Nice Greetings from the primes
        Bernhard
      • Mark Underwood
        Thank you Bernhard for that data, way beyond what I could generate. So your generalized conjecture seems to be holding up thus far. I don t have the foggiest
        Message 3 of 6 , Mar 11, 2006
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          Thank you Bernhard for that data, way beyond what I could generate.
          So your generalized conjecture seems to be holding up thus far. I
          don't have the foggiest idea about how one might go about proving
          such a thing.


          And there is at least one interesting subplot: why is it that when
          p=3 the composites are generated when x+1 is a power of two (with
          just one known exception), while when p=5,7,and 11 the composites are
          generated when x is a power of two? Mysteries never cease...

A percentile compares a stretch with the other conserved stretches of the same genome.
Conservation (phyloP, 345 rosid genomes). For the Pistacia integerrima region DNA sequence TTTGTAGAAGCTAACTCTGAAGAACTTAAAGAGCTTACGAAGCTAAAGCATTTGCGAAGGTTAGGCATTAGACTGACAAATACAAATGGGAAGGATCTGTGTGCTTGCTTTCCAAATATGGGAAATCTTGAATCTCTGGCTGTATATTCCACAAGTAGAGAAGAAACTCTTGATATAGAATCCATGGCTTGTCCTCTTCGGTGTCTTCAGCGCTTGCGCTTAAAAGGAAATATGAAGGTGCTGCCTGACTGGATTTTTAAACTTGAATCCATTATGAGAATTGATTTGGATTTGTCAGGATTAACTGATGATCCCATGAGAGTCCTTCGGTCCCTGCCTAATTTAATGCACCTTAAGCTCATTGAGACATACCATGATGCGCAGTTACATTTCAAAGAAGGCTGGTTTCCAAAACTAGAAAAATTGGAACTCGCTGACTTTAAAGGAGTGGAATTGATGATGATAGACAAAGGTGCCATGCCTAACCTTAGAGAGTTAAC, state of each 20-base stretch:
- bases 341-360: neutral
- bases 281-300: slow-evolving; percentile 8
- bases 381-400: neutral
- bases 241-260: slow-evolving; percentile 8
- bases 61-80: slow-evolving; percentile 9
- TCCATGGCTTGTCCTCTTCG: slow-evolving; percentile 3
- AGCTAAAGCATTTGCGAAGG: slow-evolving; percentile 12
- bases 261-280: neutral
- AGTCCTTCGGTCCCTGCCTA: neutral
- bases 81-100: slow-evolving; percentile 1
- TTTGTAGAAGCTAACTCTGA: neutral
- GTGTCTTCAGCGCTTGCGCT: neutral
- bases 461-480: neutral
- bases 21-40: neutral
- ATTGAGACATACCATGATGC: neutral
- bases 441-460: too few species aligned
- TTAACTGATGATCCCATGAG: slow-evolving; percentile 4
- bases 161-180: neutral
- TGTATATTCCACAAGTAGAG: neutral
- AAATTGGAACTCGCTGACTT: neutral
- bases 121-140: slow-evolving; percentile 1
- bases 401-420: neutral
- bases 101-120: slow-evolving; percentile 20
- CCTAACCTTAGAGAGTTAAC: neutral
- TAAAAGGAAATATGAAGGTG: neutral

Mark




          --- In primenumbers@yahoogroups.com, "Bernhard Helmes" <bhelmes@...>
          wrote:
          >
          (snip)
          > Has anybody an idea how to prove the conjecture ?
          >
          > Nice Greetings from the primes
          > Bernhard
          >
        • Bernhard Helmes
          A nice Sunday evening, ... generate. Perhaps you need some data more. I checked the primes p:=x^2+x+1 where x is a power of 2. x:=1; while TRUE do
          Message 4 of 6 , Mar 12, 2006
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            A nice Sunday evening,

            > Thank you Bernhard for that data, way beyond what I could
            generate.

            Perhaps you need some data more. I checked the primes p:=x^2+x+1
            where x is a power of 2.